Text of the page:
So yay, I kind of was on TV without actually being on TV.

Frank had a lot of trouble with the lines. When one didn't work there was nobody there to fix it so he just kept trying things and didn't seem very satisfied with the the results. I actually thought he did very well. I didn't have to fake most of my laughs. The sketches were hit or miss, but the improve was really good. And that dude's impressions are eerily accurate.

In line before the taping I met a woman who's been a seat filler for ten years. She's been to every major awards show in existence and once got invited to the private after party for some rapper who saw her at the show. She gave me advice on the best way to fill seats. She said I'll probably hop all over the place at the AMAs because the younger and more photogenic you are the more you move, which is why you don't bring a bag any bigger than a clutch. You're not supposed to talk to the celebrities you sit next to but they often talk to you. We both decided to hope I sit next to John Mayer and wow him with my beauty and intelligence. Hey, John Mayer, my body is a wonderland.

Wednesday, November 07, 2007

Education, picket lines and seat filling

Today was a marvelous day. I took my senior English class to Glendale Community College where they behaved like angels while the nice Glendale people showed us the lovely campus and fed us all undercooked cheeseburgers and Doritos. Not only did they rope in a few of my kids with their wiles, but they convinced me to drive up there for a few classes as well. They offer a cinematography class that looks better than any at all of the other community colleges in the area. Unfortunately they don't offer a lot of night classes, so I think I'll wait until March and take cinematography and beginning Spanish.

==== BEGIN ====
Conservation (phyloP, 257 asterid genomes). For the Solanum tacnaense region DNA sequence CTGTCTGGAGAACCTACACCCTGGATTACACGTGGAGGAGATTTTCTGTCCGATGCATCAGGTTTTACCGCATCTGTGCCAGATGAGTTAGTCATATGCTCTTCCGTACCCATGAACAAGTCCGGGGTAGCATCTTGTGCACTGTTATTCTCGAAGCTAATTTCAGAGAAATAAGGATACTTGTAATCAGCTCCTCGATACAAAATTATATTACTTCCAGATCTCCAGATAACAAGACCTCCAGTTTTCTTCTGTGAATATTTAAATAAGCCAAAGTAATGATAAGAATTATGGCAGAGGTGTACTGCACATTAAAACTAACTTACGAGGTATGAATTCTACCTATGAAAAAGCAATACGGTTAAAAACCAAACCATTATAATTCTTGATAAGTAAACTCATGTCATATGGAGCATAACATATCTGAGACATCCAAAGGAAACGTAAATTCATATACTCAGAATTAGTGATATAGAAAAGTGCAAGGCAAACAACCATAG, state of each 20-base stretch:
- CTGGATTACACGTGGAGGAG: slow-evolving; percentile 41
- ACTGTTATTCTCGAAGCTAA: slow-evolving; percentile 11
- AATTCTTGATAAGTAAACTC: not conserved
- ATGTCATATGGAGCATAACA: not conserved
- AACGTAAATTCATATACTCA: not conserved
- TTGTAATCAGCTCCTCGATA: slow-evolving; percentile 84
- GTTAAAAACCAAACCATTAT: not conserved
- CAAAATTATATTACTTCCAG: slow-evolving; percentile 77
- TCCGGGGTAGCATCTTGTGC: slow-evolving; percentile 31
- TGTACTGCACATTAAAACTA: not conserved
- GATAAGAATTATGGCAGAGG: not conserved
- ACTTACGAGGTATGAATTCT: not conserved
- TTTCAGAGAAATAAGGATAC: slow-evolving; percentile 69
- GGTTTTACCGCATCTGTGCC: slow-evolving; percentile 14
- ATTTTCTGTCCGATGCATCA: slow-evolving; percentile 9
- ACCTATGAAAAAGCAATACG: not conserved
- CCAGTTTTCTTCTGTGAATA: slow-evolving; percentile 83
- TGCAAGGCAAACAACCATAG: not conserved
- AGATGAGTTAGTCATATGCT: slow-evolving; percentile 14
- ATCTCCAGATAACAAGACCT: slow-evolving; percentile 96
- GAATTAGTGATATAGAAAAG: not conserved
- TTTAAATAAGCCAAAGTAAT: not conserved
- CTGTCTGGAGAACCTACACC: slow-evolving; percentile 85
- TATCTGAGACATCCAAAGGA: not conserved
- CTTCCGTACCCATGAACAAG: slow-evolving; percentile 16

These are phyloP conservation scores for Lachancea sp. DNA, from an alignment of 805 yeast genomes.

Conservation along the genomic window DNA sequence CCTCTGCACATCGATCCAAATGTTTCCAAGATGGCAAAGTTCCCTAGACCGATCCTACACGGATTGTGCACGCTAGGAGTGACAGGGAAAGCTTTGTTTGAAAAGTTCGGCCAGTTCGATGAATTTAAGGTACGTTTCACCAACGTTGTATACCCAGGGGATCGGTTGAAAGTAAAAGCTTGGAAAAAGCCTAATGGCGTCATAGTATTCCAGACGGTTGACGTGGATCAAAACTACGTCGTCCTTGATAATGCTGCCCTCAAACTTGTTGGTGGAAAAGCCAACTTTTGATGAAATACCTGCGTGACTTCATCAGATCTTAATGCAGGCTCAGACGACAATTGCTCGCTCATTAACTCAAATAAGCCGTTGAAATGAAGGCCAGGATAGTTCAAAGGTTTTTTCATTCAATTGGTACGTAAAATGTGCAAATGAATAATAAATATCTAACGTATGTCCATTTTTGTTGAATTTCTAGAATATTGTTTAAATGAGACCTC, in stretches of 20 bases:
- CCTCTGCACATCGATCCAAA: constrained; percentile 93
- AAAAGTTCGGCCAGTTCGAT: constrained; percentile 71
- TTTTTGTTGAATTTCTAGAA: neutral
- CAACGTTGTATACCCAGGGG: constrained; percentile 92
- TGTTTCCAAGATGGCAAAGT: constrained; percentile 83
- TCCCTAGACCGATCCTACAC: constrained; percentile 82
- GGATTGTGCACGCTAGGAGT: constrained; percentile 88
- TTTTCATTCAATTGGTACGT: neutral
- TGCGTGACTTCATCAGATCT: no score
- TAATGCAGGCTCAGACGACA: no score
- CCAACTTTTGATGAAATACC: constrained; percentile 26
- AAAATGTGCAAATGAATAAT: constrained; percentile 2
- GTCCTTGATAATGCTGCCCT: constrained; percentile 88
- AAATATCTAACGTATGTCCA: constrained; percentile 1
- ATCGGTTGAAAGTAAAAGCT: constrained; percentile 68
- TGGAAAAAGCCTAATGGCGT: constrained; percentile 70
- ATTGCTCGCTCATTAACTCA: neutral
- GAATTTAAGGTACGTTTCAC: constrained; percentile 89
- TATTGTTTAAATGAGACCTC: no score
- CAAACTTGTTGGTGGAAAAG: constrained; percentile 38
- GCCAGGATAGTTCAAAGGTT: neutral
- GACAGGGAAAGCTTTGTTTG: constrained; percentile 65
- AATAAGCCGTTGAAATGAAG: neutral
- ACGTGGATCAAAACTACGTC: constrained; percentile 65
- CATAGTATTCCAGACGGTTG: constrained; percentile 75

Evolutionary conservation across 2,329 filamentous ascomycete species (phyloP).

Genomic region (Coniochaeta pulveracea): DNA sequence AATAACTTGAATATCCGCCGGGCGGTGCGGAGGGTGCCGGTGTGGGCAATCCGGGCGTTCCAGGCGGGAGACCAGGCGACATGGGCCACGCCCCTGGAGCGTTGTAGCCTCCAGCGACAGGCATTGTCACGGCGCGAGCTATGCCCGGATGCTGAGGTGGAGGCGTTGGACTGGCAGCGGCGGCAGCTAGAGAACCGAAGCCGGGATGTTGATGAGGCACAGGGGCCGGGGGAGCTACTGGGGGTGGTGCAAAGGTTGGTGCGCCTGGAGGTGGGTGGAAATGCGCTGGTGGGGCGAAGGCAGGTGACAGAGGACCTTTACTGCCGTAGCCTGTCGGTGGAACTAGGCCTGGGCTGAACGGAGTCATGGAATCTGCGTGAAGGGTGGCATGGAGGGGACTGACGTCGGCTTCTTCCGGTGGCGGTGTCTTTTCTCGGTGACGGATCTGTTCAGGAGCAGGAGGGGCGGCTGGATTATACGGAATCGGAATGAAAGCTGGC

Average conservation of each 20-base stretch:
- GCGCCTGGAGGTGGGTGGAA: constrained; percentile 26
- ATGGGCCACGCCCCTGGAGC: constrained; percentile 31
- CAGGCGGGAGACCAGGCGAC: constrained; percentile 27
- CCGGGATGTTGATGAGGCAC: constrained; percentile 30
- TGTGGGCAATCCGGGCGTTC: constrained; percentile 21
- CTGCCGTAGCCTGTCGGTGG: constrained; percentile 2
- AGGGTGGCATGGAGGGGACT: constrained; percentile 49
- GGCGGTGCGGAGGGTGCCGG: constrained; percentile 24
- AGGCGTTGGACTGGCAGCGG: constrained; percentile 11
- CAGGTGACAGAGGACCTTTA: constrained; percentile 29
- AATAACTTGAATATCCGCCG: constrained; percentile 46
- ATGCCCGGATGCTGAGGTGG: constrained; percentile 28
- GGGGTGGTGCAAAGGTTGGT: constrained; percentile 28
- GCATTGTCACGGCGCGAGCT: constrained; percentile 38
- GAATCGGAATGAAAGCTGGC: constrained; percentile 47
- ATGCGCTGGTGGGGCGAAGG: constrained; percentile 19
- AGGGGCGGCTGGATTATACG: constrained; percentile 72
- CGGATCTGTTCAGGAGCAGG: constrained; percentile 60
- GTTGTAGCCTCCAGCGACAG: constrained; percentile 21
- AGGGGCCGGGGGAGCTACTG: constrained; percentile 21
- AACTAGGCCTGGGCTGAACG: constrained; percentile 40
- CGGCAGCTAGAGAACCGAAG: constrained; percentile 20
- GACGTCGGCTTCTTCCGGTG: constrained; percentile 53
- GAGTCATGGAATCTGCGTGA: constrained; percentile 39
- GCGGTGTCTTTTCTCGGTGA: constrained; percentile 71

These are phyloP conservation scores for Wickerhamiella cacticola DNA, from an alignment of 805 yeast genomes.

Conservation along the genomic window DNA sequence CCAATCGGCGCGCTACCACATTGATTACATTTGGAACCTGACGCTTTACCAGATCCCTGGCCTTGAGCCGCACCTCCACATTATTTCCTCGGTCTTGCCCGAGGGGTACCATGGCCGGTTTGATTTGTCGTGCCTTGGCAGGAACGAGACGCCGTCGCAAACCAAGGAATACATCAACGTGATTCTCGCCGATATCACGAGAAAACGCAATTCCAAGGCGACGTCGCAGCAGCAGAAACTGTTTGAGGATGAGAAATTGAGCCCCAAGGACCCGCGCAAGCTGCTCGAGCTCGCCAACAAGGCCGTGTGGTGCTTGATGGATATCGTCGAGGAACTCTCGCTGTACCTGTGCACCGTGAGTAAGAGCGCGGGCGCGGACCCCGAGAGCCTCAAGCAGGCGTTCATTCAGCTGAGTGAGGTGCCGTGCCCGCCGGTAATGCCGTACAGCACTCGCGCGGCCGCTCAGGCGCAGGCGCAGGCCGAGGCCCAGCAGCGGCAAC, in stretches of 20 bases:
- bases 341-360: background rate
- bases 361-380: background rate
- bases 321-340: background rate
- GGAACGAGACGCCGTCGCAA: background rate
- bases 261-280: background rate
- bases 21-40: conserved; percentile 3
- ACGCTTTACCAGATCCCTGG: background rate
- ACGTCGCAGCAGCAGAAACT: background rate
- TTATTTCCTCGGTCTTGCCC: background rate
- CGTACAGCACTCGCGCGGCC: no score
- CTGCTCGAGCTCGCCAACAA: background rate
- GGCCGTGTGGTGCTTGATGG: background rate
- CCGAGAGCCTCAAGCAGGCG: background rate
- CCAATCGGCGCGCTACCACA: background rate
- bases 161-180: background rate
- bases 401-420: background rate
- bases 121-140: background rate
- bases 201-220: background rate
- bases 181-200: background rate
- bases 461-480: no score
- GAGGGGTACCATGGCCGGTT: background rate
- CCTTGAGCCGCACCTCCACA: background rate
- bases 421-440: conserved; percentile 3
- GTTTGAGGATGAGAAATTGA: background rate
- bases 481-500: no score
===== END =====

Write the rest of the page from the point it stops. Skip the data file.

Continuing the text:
I forgot how much I liked school before I had to take all those stupid education theory classes.

Yay school! I loves the learnin'!

Yesterday on my way to the gym I passed two groups of strikers. I take Van Ness, where there are gates for Raleigh studios and Paramount, both within walking distance of my house so if they're out there Monday when I'm off work I'm going over there and bringi confectionery treats. Yesterday I honked, cheered and waved. The people at Raleigh studios looked so bored in their lonely little corner of LA. When I cheered at them they literally jumped up and down with excitement that someone noticed them. The car in front of me honked and cheered for the Paramount people, which made me feel kind of like a follower when I did it too. Still, they appreciated the support.

Now I have to go to a taping of Frank TV in Burbank.

I signed up with Audiences Unlimited to be a seat-filler. I haven't seen anything worth sitting in for so far. They literally couldn't pay me to sit through 'Till Death - they offered me $15 and I turned it down. But if I go to Frank TV tonight I get to go to the AMAs and maybe sit next to Beyonce while Jay Z is in the bathroom. And if I'm johnny on the spot with the empty chairs, I might just be invited to seat fill for the Oscars. That's when I'll pull my zombie script out of my black organza skirt and slap it into Clint Eastwood's lap.

I think it's time Clint embraced the genre.